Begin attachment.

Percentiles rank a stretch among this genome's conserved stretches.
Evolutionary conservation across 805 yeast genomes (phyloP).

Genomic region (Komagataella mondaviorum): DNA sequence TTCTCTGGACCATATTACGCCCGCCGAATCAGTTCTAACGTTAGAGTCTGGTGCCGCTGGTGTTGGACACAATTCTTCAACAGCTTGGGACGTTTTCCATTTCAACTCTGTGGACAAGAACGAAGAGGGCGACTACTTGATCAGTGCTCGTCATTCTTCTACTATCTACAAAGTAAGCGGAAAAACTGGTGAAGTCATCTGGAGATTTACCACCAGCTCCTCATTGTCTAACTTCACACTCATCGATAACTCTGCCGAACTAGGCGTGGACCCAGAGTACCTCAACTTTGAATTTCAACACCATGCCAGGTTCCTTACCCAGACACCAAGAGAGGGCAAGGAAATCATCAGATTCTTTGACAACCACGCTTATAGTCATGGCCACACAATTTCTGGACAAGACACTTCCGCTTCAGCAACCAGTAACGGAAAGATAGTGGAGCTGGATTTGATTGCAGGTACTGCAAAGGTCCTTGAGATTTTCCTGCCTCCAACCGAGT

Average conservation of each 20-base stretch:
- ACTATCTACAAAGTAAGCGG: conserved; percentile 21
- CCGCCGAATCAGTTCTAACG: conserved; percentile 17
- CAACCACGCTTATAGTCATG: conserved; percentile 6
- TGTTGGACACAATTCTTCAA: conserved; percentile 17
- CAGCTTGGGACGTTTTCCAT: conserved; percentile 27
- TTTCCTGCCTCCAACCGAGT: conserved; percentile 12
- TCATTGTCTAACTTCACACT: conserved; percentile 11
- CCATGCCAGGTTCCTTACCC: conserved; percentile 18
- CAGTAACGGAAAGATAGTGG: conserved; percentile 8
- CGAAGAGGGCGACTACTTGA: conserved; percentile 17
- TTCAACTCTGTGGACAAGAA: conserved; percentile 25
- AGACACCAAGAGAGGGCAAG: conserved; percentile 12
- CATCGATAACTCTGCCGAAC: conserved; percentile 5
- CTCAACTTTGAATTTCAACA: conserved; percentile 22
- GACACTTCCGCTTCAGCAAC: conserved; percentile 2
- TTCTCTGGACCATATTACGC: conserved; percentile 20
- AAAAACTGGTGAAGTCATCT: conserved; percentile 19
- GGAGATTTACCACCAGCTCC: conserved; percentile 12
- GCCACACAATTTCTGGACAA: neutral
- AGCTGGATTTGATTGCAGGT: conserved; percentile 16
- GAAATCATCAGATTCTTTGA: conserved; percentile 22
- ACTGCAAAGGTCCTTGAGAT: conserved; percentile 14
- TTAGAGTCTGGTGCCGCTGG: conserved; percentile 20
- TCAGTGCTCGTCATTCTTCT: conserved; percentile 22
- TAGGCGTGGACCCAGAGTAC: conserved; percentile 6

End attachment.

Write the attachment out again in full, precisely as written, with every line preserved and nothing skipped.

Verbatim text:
Percentiles rank a stretch among this genome's conserved stretches.
Evolutionary conservation across 805 yeast genomes (phyloP).

Genomic region (Komagataella mondaviorum): DNA sequence TTCTCTGGACCATATTACGCCCGCCGAATCAGTTCTAACGTTAGAGTCTGGTGCCGCTGGTGTTGGACACAATTCTTCAACAGCTTGGGACGTTTTCCATTTCAACTCTGTGGACAAGAACGAAGAGGGCGACTACTTGATCAGTGCTCGTCATTCTTCTACTATCTACAAAGTAAGCGGAAAAACTGGTGAAGTCATCTGGAGATTTACCACCAGCTCCTCATTGTCTAACTTCACACTCATCGATAACTCTGCCGAACTAGGCGTGGACCCAGAGTACCTCAACTTTGAATTTCAACACCATGCCAGGTTCCTTACCCAGACACCAAGAGAGGGCAAGGAAATCATCAGATTCTTTGACAACCACGCTTATAGTCATGGCCACACAATTTCTGGACAAGACACTTCCGCTTCAGCAACCAGTAACGGAAAGATAGTGGAGCTGGATTTGATTGCAGGTACTGCAAAGGTCCTTGAGATTTTCCTGCCTCCAACCGAGT

Average conservation of each 20-base stretch:
- ACTATCTACAAAGTAAGCGG: conserved; percentile 21
- CCGCCGAATCAGTTCTAACG: conserved; percentile 17
- CAACCACGCTTATAGTCATG: conserved; percentile 6
- TGTTGGACACAATTCTTCAA: conserved; percentile 17
- CAGCTTGGGACGTTTTCCAT: conserved; percentile 27
- TTTCCTGCCTCCAACCGAGT: conserved; percentile 12
- TCATTGTCTAACTTCACACT: conserved; percentile 11
- CCATGCCAGGTTCCTTACCC: conserved; percentile 18
- CAGTAACGGAAAGATAGTGG: conserved; percentile 8
- CGAAGAGGGCGACTACTTGA: conserved; percentile 17
- TTCAACTCTGTGGACAAGAA: conserved; percentile 25
- AGACACCAAGAGAGGGCAAG: conserved; percentile 12
- CATCGATAACTCTGCCGAAC: conserved; percentile 5
- CTCAACTTTGAATTTCAACA: conserved; percentile 22
- GACACTTCCGCTTCAGCAAC: conserved; percentile 2
- TTCTCTGGACCATATTACGC: conserved; percentile 20
- AAAAACTGGTGAAGTCATCT: conserved; percentile 19
- GGAGATTTACCACCAGCTCC: conserved; percentile 12
- GCCACACAATTTCTGGACAA: neutral
- AGCTGGATTTGATTGCAGGT: conserved; percentile 16
- GAAATCATCAGATTCTTTGA: conserved; percentile 22
- ACTGCAAAGGTCCTTGAGAT: conserved; percentile 14
- TTAGAGTCTGGTGCCGCTGG: conserved; percentile 20
- TCAGTGCTCGTCATTCTTCT: conserved; percentile 22
- TAGGCGTGGACCCAGAGTAC: conserved; percentile 6